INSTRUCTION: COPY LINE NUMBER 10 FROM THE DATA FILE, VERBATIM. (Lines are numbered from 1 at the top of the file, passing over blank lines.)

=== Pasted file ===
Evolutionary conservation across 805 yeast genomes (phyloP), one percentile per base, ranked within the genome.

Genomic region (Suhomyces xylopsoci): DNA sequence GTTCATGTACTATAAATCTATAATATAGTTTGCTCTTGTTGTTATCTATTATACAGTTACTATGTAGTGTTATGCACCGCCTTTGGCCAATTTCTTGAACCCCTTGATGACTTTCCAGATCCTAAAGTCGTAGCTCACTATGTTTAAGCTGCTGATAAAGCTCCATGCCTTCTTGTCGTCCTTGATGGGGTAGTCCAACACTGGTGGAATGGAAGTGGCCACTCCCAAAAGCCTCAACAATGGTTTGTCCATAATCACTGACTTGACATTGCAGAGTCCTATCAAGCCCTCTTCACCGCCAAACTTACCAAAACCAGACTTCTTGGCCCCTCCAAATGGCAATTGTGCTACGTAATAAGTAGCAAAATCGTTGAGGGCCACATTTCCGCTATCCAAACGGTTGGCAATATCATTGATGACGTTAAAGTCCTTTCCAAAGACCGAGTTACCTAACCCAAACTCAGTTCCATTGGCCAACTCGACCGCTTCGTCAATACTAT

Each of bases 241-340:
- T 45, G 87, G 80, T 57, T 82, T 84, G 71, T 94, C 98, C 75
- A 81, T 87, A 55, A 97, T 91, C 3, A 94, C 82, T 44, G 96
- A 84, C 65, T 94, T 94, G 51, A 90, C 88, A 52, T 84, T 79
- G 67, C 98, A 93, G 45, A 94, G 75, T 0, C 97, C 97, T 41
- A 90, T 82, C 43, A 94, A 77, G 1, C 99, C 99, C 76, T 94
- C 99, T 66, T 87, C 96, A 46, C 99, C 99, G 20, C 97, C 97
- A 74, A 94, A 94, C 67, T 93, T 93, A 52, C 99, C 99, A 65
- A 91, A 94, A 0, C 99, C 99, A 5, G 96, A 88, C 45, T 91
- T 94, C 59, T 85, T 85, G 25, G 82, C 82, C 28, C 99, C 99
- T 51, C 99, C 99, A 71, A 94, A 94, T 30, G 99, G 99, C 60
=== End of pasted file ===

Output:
- A 74, A 94, A 94, C 67, T 93, T 93, A 52, C 99, C 99, A 65